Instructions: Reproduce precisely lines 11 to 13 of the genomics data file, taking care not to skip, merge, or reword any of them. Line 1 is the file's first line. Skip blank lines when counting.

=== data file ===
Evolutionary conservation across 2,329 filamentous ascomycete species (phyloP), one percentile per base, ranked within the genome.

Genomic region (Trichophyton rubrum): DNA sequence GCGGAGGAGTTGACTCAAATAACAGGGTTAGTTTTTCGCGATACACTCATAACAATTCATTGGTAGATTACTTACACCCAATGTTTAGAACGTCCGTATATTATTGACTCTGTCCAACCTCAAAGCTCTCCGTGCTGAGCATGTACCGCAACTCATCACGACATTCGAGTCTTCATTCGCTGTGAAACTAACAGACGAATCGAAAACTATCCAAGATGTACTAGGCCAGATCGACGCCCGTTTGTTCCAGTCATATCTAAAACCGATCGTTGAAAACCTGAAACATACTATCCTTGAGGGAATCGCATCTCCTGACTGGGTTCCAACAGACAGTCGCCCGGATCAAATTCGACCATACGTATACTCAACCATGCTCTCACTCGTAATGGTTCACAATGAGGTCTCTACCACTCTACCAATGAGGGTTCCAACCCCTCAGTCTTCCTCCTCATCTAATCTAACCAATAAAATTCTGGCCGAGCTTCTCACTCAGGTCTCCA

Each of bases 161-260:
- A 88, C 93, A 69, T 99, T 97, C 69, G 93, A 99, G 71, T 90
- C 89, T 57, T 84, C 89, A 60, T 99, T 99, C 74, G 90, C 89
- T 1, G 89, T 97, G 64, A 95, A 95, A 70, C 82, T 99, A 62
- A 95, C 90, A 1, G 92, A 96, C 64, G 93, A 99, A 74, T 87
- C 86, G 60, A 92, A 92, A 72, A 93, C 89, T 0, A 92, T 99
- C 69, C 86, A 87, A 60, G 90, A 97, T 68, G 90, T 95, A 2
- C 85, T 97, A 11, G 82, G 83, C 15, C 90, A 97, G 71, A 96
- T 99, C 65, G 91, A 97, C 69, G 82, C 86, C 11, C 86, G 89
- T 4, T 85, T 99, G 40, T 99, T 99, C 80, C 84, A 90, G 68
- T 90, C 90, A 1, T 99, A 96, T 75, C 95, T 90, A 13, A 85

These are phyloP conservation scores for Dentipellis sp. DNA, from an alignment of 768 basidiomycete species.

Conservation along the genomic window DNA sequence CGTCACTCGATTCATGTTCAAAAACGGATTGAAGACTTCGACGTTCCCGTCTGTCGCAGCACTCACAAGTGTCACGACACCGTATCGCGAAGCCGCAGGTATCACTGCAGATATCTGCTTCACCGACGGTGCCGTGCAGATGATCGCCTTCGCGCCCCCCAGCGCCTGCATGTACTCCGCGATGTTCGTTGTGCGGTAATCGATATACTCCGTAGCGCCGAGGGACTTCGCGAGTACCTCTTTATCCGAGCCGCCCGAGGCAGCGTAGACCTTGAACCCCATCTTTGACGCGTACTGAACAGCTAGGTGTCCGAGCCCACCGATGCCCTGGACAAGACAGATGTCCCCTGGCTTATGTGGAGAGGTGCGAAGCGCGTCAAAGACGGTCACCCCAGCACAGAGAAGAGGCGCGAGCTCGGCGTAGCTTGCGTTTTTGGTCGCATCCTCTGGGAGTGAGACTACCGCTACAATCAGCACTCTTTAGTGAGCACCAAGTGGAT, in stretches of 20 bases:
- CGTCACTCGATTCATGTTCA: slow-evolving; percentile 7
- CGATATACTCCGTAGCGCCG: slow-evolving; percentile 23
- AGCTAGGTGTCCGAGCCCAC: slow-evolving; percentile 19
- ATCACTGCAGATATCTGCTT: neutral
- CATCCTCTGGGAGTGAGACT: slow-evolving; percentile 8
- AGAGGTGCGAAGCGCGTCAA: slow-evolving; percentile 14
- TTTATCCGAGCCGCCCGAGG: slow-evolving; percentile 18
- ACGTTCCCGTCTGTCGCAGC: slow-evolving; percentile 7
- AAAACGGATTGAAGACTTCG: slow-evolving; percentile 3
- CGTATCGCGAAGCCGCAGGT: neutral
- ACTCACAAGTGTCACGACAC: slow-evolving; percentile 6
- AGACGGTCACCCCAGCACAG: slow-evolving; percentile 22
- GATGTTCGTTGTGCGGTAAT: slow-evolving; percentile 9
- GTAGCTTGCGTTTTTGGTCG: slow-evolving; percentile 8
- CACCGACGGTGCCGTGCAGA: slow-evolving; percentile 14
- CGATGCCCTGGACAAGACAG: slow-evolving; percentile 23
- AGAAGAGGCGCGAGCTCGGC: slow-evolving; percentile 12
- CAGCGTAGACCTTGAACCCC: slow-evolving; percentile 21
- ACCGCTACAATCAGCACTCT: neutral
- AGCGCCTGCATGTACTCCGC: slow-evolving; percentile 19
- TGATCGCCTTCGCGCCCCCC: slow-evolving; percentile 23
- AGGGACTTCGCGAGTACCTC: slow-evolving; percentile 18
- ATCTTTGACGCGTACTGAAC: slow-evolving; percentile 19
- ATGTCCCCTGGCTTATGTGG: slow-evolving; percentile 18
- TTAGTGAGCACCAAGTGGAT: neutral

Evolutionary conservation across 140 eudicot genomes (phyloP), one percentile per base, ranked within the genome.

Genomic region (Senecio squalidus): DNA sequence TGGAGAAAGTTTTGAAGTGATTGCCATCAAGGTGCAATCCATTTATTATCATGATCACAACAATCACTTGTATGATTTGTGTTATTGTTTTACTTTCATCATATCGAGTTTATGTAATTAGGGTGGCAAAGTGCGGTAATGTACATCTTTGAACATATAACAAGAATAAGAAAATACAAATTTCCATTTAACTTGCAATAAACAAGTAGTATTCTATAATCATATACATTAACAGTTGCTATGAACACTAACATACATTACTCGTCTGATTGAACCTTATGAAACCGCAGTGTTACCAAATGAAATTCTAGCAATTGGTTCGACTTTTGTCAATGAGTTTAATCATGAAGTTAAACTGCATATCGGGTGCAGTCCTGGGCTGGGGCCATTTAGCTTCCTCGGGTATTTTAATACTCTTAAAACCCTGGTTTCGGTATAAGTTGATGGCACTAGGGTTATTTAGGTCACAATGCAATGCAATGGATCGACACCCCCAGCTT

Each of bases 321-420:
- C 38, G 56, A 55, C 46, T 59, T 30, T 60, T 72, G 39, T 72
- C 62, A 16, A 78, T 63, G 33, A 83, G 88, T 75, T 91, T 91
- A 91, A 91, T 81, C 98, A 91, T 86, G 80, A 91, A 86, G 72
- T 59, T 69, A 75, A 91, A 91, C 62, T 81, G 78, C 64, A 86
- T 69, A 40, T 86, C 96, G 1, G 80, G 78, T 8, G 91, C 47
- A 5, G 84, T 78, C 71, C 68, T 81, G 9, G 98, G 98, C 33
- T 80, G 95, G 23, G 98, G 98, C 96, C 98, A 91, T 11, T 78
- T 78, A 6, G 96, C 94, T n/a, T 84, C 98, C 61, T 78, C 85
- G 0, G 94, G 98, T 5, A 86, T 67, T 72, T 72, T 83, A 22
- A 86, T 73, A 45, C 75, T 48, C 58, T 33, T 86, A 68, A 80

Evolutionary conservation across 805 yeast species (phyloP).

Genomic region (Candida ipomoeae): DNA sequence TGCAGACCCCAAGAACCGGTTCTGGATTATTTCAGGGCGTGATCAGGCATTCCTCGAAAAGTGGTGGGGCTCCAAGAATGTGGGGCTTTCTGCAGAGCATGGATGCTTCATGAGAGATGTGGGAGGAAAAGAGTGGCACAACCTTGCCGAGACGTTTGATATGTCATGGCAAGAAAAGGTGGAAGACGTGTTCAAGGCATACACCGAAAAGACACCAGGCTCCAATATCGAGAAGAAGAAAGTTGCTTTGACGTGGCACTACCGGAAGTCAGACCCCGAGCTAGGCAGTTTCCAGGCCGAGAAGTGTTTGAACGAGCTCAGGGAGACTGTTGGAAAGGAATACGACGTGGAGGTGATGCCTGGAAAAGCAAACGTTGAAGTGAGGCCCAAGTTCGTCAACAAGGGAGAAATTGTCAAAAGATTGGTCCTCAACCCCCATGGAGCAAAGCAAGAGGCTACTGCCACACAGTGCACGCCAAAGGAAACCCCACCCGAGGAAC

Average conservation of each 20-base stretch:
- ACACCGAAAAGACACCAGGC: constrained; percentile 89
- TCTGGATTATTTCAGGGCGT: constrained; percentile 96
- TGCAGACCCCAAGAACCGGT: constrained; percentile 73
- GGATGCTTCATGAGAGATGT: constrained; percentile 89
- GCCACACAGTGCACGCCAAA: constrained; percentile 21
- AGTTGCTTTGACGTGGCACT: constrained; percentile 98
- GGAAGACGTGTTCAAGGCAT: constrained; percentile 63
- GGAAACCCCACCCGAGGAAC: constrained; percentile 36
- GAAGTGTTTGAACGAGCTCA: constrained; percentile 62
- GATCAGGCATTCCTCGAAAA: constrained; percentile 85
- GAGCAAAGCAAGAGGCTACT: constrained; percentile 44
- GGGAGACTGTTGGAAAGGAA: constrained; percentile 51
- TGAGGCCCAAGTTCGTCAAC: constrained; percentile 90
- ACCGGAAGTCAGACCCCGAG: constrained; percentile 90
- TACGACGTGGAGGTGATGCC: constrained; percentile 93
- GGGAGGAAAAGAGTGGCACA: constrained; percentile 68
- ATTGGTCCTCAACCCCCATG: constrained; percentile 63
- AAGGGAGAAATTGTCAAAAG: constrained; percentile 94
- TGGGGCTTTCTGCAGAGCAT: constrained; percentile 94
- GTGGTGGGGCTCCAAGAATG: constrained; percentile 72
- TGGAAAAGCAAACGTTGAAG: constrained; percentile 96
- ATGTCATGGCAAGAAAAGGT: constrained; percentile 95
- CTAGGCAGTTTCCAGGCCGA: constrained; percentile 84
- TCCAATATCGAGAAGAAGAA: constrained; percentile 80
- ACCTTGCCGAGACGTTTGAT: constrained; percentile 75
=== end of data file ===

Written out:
- T 99, C 65, G 91, A 97, C 69, G 82, C 86, C 11, C 86, G 89
- T 4, T 85, T 99, G 40, T 99, T 99, C 80, C 84, A 90, G 68
- T 90, C 90, A 1, T 99, A 96, T 75, C 95, T 90, A 13, A 85